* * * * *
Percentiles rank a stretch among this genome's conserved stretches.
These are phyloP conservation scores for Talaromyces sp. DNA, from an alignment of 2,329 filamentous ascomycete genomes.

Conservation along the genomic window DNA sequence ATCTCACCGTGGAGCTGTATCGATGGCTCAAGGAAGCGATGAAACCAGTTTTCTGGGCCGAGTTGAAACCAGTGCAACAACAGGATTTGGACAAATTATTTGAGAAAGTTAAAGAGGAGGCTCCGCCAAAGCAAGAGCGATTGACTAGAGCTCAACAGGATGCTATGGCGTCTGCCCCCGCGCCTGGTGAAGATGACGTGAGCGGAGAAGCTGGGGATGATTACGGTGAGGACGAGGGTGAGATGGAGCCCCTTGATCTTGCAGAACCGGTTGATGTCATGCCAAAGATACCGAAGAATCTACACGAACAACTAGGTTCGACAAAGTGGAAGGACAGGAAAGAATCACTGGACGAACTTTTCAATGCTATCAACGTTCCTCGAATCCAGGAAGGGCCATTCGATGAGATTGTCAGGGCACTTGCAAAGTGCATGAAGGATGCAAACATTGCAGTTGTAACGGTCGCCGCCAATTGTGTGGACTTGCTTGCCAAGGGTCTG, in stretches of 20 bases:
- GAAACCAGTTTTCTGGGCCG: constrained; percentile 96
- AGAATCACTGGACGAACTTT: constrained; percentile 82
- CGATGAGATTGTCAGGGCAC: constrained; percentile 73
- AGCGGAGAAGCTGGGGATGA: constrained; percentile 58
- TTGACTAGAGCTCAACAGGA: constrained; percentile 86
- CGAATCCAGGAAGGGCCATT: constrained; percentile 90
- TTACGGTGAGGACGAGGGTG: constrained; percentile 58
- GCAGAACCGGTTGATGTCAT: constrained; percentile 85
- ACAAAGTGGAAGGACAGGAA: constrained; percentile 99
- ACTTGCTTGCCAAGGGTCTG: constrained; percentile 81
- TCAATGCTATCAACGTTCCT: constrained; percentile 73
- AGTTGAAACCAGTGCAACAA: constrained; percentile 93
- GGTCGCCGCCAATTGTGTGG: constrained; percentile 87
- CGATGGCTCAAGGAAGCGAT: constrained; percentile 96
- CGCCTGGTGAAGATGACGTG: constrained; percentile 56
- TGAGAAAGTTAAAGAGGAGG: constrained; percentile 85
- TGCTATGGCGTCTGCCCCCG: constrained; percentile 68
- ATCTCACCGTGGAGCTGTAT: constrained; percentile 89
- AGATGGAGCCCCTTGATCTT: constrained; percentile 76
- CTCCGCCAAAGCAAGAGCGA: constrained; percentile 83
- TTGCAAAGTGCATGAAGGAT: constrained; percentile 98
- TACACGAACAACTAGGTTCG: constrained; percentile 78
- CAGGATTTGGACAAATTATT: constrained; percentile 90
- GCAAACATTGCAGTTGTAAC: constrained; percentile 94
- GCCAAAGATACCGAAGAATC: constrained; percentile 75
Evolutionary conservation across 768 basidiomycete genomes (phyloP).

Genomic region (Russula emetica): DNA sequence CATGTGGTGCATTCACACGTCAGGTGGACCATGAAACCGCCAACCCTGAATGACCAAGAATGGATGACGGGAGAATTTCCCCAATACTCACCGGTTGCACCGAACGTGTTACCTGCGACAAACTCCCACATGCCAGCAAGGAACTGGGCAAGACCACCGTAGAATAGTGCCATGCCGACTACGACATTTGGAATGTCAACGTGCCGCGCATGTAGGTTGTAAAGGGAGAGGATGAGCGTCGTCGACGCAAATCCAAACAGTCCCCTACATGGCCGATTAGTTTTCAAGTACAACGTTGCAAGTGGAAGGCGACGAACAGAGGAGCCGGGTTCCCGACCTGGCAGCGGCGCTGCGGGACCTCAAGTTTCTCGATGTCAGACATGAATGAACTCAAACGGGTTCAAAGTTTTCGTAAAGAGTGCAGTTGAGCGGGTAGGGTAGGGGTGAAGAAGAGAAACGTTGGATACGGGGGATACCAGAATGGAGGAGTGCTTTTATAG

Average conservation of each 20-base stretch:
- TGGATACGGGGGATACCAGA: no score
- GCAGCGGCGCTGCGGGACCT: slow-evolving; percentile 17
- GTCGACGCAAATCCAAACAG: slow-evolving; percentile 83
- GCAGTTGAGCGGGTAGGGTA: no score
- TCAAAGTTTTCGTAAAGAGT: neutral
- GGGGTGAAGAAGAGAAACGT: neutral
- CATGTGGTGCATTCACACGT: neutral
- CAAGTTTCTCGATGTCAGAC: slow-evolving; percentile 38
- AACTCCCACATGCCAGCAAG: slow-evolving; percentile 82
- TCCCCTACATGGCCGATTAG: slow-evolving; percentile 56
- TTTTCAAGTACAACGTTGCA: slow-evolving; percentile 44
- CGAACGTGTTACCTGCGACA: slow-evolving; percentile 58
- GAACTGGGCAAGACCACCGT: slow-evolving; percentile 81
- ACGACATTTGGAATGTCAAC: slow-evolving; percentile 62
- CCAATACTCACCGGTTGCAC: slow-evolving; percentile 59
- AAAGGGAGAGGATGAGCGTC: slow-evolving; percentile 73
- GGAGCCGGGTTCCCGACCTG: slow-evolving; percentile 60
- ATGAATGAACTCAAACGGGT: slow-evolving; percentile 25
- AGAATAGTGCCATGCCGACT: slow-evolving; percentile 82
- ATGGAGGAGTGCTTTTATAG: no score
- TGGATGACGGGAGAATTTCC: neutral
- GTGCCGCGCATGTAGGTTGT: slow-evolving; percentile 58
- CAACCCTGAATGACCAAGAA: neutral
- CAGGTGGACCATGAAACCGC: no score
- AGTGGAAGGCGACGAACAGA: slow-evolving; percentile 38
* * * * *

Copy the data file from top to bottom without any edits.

Percentiles rank a stretch among this genome's conserved stretches.
These are phyloP conservation scores for Talaromyces sp. DNA, from an alignment of 2,329 filamentous ascomycete genomes.

Conservation along the genomic window DNA sequence ATCTCACCGTGGAGCTGTATCGATGGCTCAAGGAAGCGATGAAACCAGTTTTCTGGGCCGAGTTGAAACCAGTGCAACAACAGGATTTGGACAAATTATTTGAGAAAGTTAAAGAGGAGGCTCCGCCAAAGCAAGAGCGATTGACTAGAGCTCAACAGGATGCTATGGCGTCTGCCCCCGCGCCTGGTGAAGATGACGTGAGCGGAGAAGCTGGGGATGATTACGGTGAGGACGAGGGTGAGATGGAGCCCCTTGATCTTGCAGAACCGGTTGATGTCATGCCAAAGATACCGAAGAATCTACACGAACAACTAGGTTCGACAAAGTGGAAGGACAGGAAAGAATCACTGGACGAACTTTTCAATGCTATCAACGTTCCTCGAATCCAGGAAGGGCCATTCGATGAGATTGTCAGGGCACTTGCAAAGTGCATGAAGGATGCAAACATTGCAGTTGTAACGGTCGCCGCCAATTGTGTGGACTTGCTTGCCAAGGGTCTG, in stretches of 20 bases:
- GAAACCAGTTTTCTGGGCCG: constrained; percentile 96
- AGAATCACTGGACGAACTTT: constrained; percentile 82
- CGATGAGATTGTCAGGGCAC: constrained; percentile 73
- AGCGGAGAAGCTGGGGATGA: constrained; percentile 58
- TTGACTAGAGCTCAACAGGA: constrained; percentile 86
- CGAATCCAGGAAGGGCCATT: constrained; percentile 90
- TTACGGTGAGGACGAGGGTG: constrained; percentile 58
- GCAGAACCGGTTGATGTCAT: constrained; percentile 85
- ACAAAGTGGAAGGACAGGAA: constrained; percentile 99
- ACTTGCTTGCCAAGGGTCTG: constrained; percentile 81
- TCAATGCTATCAACGTTCCT: constrained; percentile 73
- AGTTGAAACCAGTGCAACAA: constrained; percentile 93
- GGTCGCCGCCAATTGTGTGG: constrained; percentile 87
- CGATGGCTCAAGGAAGCGAT: constrained; percentile 96
- CGCCTGGTGAAGATGACGTG: constrained; percentile 56
- TGAGAAAGTTAAAGAGGAGG: constrained; percentile 85
- TGCTATGGCGTCTGCCCCCG: constrained; percentile 68
- ATCTCACCGTGGAGCTGTAT: constrained; percentile 89
- AGATGGAGCCCCTTGATCTT: constrained; percentile 76
- CTCCGCCAAAGCAAGAGCGA: constrained; percentile 83
- TTGCAAAGTGCATGAAGGAT: constrained; percentile 98
- TACACGAACAACTAGGTTCG: constrained; percentile 78
- CAGGATTTGGACAAATTATT: constrained; percentile 90
- GCAAACATTGCAGTTGTAAC: constrained; percentile 94
- GCCAAAGATACCGAAGAATC: constrained; percentile 75
Evolutionary conservation across 768 basidiomycete genomes (phyloP).

Genomic region (Russula emetica): DNA sequence CATGTGGTGCATTCACACGTCAGGTGGACCATGAAACCGCCAACCCTGAATGACCAAGAATGGATGACGGGAGAATTTCCCCAATACTCACCGGTTGCACCGAACGTGTTACCTGCGACAAACTCCCACATGCCAGCAAGGAACTGGGCAAGACCACCGTAGAATAGTGCCATGCCGACTACGACATTTGGAATGTCAACGTGCCGCGCATGTAGGTTGTAAAGGGAGAGGATGAGCGTCGTCGACGCAAATCCAAACAGTCCCCTACATGGCCGATTAGTTTTCAAGTACAACGTTGCAAGTGGAAGGCGACGAACAGAGGAGCCGGGTTCCCGACCTGGCAGCGGCGCTGCGGGACCTCAAGTTTCTCGATGTCAGACATGAATGAACTCAAACGGGTTCAAAGTTTTCGTAAAGAGTGCAGTTGAGCGGGTAGGGTAGGGGTGAAGAAGAGAAACGTTGGATACGGGGGATACCAGAATGGAGGAGTGCTTTTATAG

Average conservation of each 20-base stretch:
- TGGATACGGGGGATACCAGA: no score
- GCAGCGGCGCTGCGGGACCT: slow-evolving; percentile 17
- GTCGACGCAAATCCAAACAG: slow-evolving; percentile 83
- GCAGTTGAGCGGGTAGGGTA: no score
- TCAAAGTTTTCGTAAAGAGT: neutral
- GGGGTGAAGAAGAGAAACGT: neutral
- CATGTGGTGCATTCACACGT: neutral
- CAAGTTTCTCGATGTCAGAC: slow-evolving; percentile 38
- AACTCCCACATGCCAGCAAG: slow-evolving; percentile 82
- TCCCCTACATGGCCGATTAG: slow-evolving; percentile 56
- TTTTCAAGTACAACGTTGCA: slow-evolving; percentile 44
- CGAACGTGTTACCTGCGACA: slow-evolving; percentile 58
- GAACTGGGCAAGACCACCGT: slow-evolving; percentile 81
- ACGACATTTGGAATGTCAAC: slow-evolving; percentile 62
- CCAATACTCACCGGTTGCAC: slow-evolving; percentile 59
- AAAGGGAGAGGATGAGCGTC: slow-evolving; percentile 73
- GGAGCCGGGTTCCCGACCTG: slow-evolving; percentile 60
- ATGAATGAACTCAAACGGGT: slow-evolving; percentile 25
- AGAATAGTGCCATGCCGACT: slow-evolving; percentile 82
- ATGGAGGAGTGCTTTTATAG: no score
- TGGATGACGGGAGAATTTCC: neutral
- GTGCCGCGCATGTAGGTTGT: slow-evolving; percentile 58
- CAACCCTGAATGACCAAGAA: neutral
- CAGGTGGACCATGAAACCGC: no score
- AGTGGAAGGCGACGAACAGA: slow-evolving; percentile 38